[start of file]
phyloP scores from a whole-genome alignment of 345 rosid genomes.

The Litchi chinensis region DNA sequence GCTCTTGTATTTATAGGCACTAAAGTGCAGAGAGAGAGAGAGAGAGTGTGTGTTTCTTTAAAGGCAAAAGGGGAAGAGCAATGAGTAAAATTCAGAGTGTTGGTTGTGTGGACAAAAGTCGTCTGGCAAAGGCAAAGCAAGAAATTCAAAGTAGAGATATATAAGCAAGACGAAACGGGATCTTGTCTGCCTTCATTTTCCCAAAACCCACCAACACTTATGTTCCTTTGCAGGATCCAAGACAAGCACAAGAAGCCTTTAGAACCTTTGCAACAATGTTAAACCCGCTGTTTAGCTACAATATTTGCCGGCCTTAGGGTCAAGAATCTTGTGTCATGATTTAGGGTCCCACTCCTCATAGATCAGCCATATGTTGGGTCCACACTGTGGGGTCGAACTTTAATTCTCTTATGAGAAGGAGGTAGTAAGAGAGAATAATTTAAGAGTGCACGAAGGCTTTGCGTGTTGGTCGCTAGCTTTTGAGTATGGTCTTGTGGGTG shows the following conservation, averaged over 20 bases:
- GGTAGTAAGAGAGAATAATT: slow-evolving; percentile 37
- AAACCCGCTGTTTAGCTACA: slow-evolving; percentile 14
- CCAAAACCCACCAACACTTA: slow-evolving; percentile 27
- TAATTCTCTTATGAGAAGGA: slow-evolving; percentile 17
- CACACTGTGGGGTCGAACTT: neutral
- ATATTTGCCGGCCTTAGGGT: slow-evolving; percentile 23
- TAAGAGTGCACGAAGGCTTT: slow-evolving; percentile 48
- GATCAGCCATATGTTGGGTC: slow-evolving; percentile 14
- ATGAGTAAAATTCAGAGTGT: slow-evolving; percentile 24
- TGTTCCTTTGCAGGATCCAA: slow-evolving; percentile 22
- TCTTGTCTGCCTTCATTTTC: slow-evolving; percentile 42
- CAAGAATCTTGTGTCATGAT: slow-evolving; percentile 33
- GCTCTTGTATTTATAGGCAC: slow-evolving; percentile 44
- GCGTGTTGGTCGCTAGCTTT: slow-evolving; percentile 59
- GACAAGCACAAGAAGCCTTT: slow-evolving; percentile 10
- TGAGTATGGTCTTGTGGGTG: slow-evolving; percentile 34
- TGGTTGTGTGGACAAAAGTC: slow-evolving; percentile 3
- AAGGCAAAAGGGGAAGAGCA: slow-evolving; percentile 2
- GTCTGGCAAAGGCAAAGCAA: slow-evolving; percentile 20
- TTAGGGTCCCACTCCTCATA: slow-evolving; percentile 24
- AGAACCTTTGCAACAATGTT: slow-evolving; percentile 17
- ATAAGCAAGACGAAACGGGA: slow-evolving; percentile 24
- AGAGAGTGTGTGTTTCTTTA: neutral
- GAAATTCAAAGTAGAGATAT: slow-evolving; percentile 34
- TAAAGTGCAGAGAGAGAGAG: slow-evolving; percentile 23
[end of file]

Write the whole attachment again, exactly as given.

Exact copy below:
phyloP scores from a whole-genome alignment of 345 rosid genomes.

The Litchi chinensis region DNA sequence GCTCTTGTATTTATAGGCACTAAAGTGCAGAGAGAGAGAGAGAGAGTGTGTGTTTCTTTAAAGGCAAAAGGGGAAGAGCAATGAGTAAAATTCAGAGTGTTGGTTGTGTGGACAAAAGTCGTCTGGCAAAGGCAAAGCAAGAAATTCAAAGTAGAGATATATAAGCAAGACGAAACGGGATCTTGTCTGCCTTCATTTTCCCAAAACCCACCAACACTTATGTTCCTTTGCAGGATCCAAGACAAGCACAAGAAGCCTTTAGAACCTTTGCAACAATGTTAAACCCGCTGTTTAGCTACAATATTTGCCGGCCTTAGGGTCAAGAATCTTGTGTCATGATTTAGGGTCCCACTCCTCATAGATCAGCCATATGTTGGGTCCACACTGTGGGGTCGAACTTTAATTCTCTTATGAGAAGGAGGTAGTAAGAGAGAATAATTTAAGAGTGCACGAAGGCTTTGCGTGTTGGTCGCTAGCTTTTGAGTATGGTCTTGTGGGTG shows the following conservation, averaged over 20 bases:
- GGTAGTAAGAGAGAATAATT: slow-evolving; percentile 37
- AAACCCGCTGTTTAGCTACA: slow-evolving; percentile 14
- CCAAAACCCACCAACACTTA: slow-evolving; percentile 27
- TAATTCTCTTATGAGAAGGA: slow-evolving; percentile 17
- CACACTGTGGGGTCGAACTT: neutral
- ATATTTGCCGGCCTTAGGGT: slow-evolving; percentile 23
- TAAGAGTGCACGAAGGCTTT: slow-evolving; percentile 48
- GATCAGCCATATGTTGGGTC: slow-evolving; percentile 14
- ATGAGTAAAATTCAGAGTGT: slow-evolving; percentile 24
- TGTTCCTTTGCAGGATCCAA: slow-evolving; percentile 22
- TCTTGTCTGCCTTCATTTTC: slow-evolving; percentile 42
- CAAGAATCTTGTGTCATGAT: slow-evolving; percentile 33
- GCTCTTGTATTTATAGGCAC: slow-evolving; percentile 44
- GCGTGTTGGTCGCTAGCTTT: slow-evolving; percentile 59
- GACAAGCACAAGAAGCCTTT: slow-evolving; percentile 10
- TGAGTATGGTCTTGTGGGTG: slow-evolving; percentile 34
- TGGTTGTGTGGACAAAAGTC: slow-evolving; percentile 3
- AAGGCAAAAGGGGAAGAGCA: slow-evolving; percentile 2
- GTCTGGCAAAGGCAAAGCAA: slow-evolving; percentile 20
- TTAGGGTCCCACTCCTCATA: slow-evolving; percentile 24
- AGAACCTTTGCAACAATGTT: slow-evolving; percentile 17
- ATAAGCAAGACGAAACGGGA: slow-evolving; percentile 24
- AGAGAGTGTGTGTTTCTTTA: neutral
- GAAATTCAAAGTAGAGATAT: slow-evolving; percentile 34
- TAAAGTGCAGAGAGAGAGAG: slow-evolving; percentile 23